Many have alleged that LDS Church is suffering from mass exodus of its youth. According to an article written in the sltrib (1 Feb 2012) by Peggy Fletcher Stack:
“I have heard that our overall activity, especially in the United States, is as good as it’s ever been,” [Elder Marlin Jensen, the LDS Church’s outgoing historian] said. “To say we are experiencing some Titanic-like wave of apostasy is inaccurate.”
But some Mormon scholars disagree:
“I definitely get the sense that this is a real crisis,” said Mormon scholar and writer Terryl Givens. “It is an epidemic.”
There is a “discrepancy between a church history that has been selectively rendered through the Church Education System and the Sunday school manuals, and a less-flattering version universally accessible on the Internet,” Givens wrote in an email from Virginia. “The problem is not so much the discovery of particular details that are deal breakers for the faithful; the problem is a loss of faith and trust in an institution that was less than forthcoming to begin with. . .”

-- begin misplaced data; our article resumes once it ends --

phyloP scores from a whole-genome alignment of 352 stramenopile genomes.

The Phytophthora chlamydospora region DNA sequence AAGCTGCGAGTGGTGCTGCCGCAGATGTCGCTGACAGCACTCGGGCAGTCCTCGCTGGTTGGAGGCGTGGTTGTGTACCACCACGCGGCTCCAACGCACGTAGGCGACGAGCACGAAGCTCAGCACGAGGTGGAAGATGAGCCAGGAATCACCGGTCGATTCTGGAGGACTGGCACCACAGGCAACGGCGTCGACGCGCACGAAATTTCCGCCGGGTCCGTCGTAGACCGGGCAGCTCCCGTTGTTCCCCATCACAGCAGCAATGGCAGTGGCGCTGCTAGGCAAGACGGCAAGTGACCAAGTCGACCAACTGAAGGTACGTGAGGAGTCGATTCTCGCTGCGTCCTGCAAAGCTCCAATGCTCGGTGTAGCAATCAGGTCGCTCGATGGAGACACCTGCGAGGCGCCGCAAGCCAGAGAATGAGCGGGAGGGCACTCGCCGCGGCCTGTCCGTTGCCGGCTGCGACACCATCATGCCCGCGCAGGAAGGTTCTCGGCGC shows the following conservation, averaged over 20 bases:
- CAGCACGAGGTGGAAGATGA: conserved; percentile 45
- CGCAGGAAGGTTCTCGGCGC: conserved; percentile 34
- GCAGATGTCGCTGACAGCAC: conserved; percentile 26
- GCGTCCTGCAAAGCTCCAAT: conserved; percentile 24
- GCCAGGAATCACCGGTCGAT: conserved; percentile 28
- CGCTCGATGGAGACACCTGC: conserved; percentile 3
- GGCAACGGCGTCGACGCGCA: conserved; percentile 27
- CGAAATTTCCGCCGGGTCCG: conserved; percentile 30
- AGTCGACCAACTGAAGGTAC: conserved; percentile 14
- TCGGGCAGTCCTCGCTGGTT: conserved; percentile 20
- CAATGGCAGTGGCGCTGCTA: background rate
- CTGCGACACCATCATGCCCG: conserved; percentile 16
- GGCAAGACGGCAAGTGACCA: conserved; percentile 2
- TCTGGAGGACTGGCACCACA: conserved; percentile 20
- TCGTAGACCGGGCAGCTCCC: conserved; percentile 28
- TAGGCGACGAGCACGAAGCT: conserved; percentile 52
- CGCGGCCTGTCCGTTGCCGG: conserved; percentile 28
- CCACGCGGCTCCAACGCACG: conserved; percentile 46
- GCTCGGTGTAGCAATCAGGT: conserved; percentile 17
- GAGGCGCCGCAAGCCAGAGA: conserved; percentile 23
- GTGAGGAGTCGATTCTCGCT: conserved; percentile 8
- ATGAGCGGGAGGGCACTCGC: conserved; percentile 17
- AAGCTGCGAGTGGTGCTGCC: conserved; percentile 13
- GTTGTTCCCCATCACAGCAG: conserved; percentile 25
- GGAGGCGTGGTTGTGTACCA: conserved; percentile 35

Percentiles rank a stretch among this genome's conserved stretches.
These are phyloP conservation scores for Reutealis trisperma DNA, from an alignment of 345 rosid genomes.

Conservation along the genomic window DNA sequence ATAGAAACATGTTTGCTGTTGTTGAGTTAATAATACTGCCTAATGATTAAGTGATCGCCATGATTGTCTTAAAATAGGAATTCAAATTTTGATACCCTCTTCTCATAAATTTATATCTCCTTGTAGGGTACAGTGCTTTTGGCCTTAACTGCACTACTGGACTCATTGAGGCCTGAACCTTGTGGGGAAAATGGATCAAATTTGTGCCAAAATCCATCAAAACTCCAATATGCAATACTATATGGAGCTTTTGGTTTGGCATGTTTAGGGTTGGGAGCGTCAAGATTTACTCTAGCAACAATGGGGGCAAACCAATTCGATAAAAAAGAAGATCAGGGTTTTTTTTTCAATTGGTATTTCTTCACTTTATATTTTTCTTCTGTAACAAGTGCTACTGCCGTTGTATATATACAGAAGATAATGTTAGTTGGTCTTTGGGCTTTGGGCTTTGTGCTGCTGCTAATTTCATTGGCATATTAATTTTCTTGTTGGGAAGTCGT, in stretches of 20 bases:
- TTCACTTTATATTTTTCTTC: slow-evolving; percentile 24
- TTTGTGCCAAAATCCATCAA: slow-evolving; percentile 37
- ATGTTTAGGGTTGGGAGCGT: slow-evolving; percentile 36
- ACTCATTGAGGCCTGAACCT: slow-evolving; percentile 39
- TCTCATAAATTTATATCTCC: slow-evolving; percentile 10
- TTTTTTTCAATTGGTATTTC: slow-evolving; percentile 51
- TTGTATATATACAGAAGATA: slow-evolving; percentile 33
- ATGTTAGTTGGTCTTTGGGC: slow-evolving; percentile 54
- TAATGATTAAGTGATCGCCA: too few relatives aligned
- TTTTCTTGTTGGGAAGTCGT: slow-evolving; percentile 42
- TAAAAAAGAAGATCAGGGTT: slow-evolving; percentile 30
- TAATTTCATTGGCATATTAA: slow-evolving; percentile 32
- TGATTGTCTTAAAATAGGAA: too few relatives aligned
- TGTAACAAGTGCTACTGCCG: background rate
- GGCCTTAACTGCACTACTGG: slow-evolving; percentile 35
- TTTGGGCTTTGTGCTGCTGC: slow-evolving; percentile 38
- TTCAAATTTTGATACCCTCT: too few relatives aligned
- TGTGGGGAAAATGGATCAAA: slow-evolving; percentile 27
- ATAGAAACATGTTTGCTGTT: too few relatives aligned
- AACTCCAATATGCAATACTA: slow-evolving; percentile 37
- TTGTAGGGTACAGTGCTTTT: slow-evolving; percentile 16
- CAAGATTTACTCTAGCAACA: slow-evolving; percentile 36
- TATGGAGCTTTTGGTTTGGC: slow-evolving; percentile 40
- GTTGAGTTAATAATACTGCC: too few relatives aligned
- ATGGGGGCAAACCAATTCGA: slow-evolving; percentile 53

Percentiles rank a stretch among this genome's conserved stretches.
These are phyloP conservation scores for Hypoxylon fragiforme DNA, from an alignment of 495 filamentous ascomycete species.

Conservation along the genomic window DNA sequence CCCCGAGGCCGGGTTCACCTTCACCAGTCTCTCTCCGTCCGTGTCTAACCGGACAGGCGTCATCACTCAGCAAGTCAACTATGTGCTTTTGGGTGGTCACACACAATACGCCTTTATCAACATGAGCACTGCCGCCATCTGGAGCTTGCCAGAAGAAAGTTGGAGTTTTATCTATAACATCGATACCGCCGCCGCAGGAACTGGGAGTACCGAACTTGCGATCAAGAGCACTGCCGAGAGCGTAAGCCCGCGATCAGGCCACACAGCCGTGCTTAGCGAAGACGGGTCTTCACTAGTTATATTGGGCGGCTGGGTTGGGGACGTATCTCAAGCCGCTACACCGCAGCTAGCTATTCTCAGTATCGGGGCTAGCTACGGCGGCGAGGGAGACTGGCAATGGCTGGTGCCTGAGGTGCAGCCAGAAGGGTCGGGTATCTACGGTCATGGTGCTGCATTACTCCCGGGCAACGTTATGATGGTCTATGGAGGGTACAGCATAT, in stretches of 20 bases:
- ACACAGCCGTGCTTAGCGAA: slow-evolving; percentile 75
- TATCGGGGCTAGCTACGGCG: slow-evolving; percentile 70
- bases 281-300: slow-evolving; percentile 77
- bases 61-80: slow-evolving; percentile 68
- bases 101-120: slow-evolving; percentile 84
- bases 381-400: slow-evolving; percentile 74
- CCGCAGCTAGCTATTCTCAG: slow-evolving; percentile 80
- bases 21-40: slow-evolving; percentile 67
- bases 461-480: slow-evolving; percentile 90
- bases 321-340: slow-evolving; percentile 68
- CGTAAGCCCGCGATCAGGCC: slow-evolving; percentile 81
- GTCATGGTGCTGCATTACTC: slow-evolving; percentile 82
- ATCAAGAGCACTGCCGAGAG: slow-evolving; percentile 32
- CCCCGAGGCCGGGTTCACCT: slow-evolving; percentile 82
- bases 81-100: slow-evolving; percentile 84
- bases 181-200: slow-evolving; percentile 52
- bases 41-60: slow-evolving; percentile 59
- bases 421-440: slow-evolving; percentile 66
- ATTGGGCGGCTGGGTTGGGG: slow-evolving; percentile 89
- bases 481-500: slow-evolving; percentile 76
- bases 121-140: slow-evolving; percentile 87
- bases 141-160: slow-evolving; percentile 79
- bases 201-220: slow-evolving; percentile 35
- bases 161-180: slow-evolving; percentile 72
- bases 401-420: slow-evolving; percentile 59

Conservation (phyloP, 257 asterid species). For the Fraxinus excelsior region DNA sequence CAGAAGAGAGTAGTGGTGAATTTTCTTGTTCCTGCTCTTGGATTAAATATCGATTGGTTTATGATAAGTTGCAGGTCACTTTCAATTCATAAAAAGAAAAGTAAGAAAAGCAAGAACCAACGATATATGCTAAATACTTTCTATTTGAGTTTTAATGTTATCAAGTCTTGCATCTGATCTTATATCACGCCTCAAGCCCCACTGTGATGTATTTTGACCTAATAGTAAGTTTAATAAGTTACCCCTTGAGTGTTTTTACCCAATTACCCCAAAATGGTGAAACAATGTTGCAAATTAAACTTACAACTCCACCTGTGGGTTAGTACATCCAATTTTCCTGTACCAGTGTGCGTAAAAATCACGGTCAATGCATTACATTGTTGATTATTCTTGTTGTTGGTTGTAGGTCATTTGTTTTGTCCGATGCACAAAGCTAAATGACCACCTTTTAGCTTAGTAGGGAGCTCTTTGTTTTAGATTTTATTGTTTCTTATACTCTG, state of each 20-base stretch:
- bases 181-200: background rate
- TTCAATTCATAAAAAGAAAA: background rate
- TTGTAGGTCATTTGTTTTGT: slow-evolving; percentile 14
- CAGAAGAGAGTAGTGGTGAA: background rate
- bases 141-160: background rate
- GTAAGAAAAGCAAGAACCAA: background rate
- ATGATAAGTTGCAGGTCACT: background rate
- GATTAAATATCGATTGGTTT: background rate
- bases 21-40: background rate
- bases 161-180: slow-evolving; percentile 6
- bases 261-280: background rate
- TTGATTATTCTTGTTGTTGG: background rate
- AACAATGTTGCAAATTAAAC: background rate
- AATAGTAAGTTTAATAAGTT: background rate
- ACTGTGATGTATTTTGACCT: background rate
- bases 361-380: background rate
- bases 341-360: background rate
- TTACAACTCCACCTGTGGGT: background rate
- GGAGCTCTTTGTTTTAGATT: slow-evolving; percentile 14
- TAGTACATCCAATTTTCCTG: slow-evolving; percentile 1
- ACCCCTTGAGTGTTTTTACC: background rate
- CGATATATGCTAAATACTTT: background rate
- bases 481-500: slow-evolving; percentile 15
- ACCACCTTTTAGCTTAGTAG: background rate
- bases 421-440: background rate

LDS Scholar Richard Bushman, author of a critically acclaimed biography [of Joseph Smith] has become a kind of historical therapist, he wrote in an email from his home in New York, “counseling with distraught wives and parents or disaffected Mormons themselves.”
For those who discover unwelcome information about the church’s history online, Bushman said, “the whole picture changes in a flash. . .”
The best way to prevent this from happening, Bushman said, is give Mormons “the whole story from the beginning.”
I think the same thing applies to science, as well as history. The LDS Church members should be encouraged to accept the truths of science. For example, youthful members should not have to struggle with issues like the compatibility of organic evolution and Mormon doctrine. There is no incompatibility.
According to Joanna Brooks writing on religiondispatches.com:
. . . studies by [Ryan] Cragun and [Rick] Phillips show that retention rates of young people (young men especially) raised Mormon have dropped substantially in the last decade: from 92.6% in the 1970-2000s to 64.4% from 2000-2010.
The LDS Church leadership is concerned enough about the exodus of existing members, particularly its youth, that it has lanched an effort called The Rescue to reclaim its flock. Among other things, this effort aims at providing better information through the Internet.